A Q&A with David Grann, author of The Lost City of Z
When did you first stumble upon the story of Percy Fawcett and his search
for an ancient civilization in the Amazonand when did you realize this
particular story had you in "the grip"?
While I was researching a story on the mysterious death of the world's greatest Sherlock Holmes expert, I came upon a reference to Fawcett's role in inspiring Arthur Conan Doyle's novel The Lost World. Curious, I plugged Fawcett's name into a newspaper database and was amazed by the headlines that appeared, including "THREE MEN FACE CANNIBALS IN RELIC QUEST" and tribesmen "Seize Movie Actor Seeking to Rescue Fawcett." As I read each story, I became more and more curiousabout how Fawcett's quest for a lost city and his disappearance had captivated the world; how for decades hundreds of scientists and explorers had tried to find evidence of Fawcett's missing party and the City of Z; and how countless seekers had disappeared or died from starvation, diseases, attacks by wild animals, or poisonous arrows. What intrigued me most, though, was the notion of Z. For years most scientists had considered the brutal conditions in the largest jungle in the world inimical to humankind, but more recently some archeologists had begun to question this longstanding view and believed that a sophisticated civilization like Z might have existed. Such a discovery would challenge virtually everything that was believed about the nature of the Amazon and what the Americas looked liked before the arrival of Christopher Columbus. Suddenly, the story had every tantalizing element--mystery, obsession, death, madnessas well as great intellectual stakes. Still, I probably didn't realize I was fully in the story's "grip" until I told my wife that I planned to take out an extra life insurance policy and follow Fawcett's trail into the Amazon.
Tell us about the discovery of Fawcett's previously unpublished diaries and logbooks.
Researching the book often felt like a kind of treasure hunt and nothing was more exciting than coming across these materials in an old chest in the house of one of Fawcett's grandchildren. Fawcett, who had been a British spy, was extremely secretive about his search for Zin part because he didn't want his rivals to discover the lost city before he did and in part because he feared that too many people would die if they tried to follow in his wake. These old, crumbling diaries and logbooks held incredible clues to both Fawcett's life and death; what's more, they revealed a key to his clandestine route to the Lost City of Z.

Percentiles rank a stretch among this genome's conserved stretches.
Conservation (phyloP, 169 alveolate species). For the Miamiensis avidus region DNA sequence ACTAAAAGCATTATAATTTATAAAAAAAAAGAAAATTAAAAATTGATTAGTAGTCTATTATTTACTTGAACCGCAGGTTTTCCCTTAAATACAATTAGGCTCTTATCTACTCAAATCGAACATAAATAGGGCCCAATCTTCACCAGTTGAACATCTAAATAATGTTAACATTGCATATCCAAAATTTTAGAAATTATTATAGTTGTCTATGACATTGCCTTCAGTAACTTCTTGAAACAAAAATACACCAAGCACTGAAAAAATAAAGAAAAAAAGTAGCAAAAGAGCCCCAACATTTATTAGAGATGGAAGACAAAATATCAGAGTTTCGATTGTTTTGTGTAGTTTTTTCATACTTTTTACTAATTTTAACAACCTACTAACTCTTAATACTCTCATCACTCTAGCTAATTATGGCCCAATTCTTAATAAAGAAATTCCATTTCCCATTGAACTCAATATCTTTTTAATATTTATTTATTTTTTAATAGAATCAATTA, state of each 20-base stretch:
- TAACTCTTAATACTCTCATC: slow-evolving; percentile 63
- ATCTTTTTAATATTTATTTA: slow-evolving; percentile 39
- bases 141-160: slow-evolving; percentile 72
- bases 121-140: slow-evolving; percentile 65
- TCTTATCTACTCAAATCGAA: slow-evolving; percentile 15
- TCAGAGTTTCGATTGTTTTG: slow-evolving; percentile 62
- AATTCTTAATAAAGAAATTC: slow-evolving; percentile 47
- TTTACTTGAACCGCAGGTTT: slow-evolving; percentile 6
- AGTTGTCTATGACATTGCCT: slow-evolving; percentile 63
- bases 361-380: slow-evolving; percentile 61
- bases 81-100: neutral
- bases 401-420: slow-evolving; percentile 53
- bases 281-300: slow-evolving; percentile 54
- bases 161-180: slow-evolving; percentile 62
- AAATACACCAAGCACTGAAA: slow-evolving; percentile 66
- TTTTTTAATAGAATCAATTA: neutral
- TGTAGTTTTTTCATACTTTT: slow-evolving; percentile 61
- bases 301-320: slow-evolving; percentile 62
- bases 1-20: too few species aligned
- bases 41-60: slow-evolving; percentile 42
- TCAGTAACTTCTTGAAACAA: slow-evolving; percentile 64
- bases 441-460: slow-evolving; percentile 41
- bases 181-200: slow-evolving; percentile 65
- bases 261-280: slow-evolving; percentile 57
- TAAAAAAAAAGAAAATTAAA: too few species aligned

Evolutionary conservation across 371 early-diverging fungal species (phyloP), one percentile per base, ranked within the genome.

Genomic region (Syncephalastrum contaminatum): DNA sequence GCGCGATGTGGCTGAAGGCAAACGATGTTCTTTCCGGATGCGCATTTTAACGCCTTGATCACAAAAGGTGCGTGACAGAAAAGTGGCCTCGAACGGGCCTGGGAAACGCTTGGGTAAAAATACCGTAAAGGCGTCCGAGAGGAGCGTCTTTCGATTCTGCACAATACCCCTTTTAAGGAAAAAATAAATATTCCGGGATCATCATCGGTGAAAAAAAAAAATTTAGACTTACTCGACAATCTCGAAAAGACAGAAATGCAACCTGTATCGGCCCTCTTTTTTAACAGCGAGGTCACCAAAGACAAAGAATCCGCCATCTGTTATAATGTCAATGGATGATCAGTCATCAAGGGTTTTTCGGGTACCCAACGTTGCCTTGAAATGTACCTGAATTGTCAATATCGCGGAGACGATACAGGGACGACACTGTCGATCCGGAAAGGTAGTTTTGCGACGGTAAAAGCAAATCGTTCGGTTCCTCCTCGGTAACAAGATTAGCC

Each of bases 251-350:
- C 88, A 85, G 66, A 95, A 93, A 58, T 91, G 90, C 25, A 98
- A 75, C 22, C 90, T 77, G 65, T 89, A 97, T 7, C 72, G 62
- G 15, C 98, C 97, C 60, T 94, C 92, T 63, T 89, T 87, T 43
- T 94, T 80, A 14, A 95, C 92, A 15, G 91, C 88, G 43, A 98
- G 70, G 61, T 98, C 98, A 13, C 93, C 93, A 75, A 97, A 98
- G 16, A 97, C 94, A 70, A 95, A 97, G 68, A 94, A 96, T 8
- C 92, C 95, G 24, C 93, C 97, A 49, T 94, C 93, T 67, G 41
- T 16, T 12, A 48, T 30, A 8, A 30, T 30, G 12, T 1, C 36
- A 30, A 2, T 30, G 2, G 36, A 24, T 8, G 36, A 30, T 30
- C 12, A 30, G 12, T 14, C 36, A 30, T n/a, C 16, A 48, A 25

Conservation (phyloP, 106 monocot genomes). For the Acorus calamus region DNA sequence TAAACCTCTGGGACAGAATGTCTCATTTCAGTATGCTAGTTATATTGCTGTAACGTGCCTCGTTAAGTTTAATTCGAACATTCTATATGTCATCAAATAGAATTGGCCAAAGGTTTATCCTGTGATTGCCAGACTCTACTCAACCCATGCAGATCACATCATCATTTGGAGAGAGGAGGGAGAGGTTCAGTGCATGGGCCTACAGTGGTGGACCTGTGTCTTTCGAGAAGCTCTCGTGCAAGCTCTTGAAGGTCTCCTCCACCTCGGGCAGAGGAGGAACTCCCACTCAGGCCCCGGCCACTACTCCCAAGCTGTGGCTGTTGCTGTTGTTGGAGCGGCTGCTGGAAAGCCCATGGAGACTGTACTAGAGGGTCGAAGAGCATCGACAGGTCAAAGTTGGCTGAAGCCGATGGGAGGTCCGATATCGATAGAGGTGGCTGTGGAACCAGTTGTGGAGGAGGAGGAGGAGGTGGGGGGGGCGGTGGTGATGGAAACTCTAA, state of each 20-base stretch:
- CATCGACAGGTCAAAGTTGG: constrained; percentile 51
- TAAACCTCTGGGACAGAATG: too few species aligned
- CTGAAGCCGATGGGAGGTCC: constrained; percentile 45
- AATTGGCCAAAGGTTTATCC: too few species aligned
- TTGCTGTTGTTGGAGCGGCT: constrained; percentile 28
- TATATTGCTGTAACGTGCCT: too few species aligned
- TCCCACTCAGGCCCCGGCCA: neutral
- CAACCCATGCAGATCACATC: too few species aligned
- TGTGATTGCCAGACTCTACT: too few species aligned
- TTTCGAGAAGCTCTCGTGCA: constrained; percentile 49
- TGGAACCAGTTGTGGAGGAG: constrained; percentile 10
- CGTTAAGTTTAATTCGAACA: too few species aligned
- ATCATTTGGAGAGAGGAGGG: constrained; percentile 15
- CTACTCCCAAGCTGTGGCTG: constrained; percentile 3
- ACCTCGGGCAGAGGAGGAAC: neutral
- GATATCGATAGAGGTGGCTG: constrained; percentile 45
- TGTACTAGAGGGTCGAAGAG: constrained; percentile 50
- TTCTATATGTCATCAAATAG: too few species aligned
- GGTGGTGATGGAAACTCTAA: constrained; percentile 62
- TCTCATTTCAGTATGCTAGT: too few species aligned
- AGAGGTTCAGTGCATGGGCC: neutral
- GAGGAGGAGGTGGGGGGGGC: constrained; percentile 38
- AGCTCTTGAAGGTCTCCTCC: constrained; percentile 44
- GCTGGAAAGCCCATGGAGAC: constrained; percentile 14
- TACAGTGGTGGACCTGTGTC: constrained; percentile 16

In an attempt to retrace Fawcett's journey, many scientists and explorers have faced madness, kidnapping, and death. Did you ever hesitate to go to the Amazon?
I probably should have been more hesitant, especially after reading some of the diaries of members of other parties that had scoured the Amazon for a lost city. One seeker of El Dorado described reaching a state of "privation so great that we were eating nothing but leather, belts and soles of shoes, cooked with certain herbs, with the result that so great was our weakness that we could not remain standing." In that expedition alone, some four thousand men perished. Other explorers resorted to cannibalism. One searcher went so mad he stabbed his own child, whispering, "Commend thyself to God, my daughter, for I am about to kill thee." But to be honest, even after reading these accounts, I was so consumed by the story that I did not think much about the consequencesand one of the themes I try to explore in the book is the lethal nature of obsession.